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A year after Snowden revelations, damage persists to freedom of expression in Pakistan

The following is a 17 June 2014 CPJ Blog post by Sana Saleem, CPJ guest blogger.

In Pakistan, where freedom of expression is largely perceived as a Western notion, the Snowden revelations have had a damaging effect. The deeply polarized narrative has become starker as the corridors of power push back on attempts to curb government surveillance. "If the citizens of the United States of America cannot have these rights, how can you? .." is an argument that rights advocate hear way too often. The Snowden revelations quickly became a moment of recognition for those otherwise labeled as conspiracy theorists who believed that all digital transmissions become a tool that can be used by the U.S. government. Unlike, for example, Brazil, which has fought back, the government of Pakistan is working on ways it could replicate a NSA-like model in this country.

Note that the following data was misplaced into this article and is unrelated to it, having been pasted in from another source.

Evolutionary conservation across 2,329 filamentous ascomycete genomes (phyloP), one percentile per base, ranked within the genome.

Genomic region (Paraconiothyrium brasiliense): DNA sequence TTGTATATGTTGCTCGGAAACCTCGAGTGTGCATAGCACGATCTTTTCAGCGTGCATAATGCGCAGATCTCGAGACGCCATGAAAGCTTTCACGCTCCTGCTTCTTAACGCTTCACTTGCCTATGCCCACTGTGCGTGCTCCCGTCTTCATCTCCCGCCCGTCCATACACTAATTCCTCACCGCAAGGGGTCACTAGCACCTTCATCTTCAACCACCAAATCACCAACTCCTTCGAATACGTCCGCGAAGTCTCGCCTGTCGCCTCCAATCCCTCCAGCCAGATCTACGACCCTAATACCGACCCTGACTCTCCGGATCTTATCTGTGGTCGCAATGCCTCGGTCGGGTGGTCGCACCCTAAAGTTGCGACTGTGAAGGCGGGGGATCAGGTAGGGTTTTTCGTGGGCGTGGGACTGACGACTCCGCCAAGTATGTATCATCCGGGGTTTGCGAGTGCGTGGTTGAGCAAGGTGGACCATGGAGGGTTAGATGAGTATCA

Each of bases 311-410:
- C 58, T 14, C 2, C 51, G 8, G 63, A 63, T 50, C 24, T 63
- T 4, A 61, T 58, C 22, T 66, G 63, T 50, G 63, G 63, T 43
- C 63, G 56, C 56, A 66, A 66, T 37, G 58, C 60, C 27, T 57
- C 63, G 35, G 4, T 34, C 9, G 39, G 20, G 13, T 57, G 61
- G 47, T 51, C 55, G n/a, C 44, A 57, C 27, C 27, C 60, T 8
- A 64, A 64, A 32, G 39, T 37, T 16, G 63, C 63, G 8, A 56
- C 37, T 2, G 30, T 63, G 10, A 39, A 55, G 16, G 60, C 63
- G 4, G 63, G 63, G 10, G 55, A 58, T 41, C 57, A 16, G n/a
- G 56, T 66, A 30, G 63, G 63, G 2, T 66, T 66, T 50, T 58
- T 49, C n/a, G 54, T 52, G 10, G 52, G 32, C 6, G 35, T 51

Just months after the revelations, some of which reported that Pakistan was one of the leading countries (second only to Iran) being surveilled by the U.S. National Security Agency, a draft of a Cybercrime Law surfaced. The draft, reportedly commissioned by the government, contained provisions for the constitution of an NSA-like cyber authority and Pakistan's very own 5 Eyes program (a signals intelligence-sharing alliance). The draft bill was quickly shot down after pushback from civil society, but attempts at tabling new legislation have not stopped.

Read the full blog post on CPJ's site.

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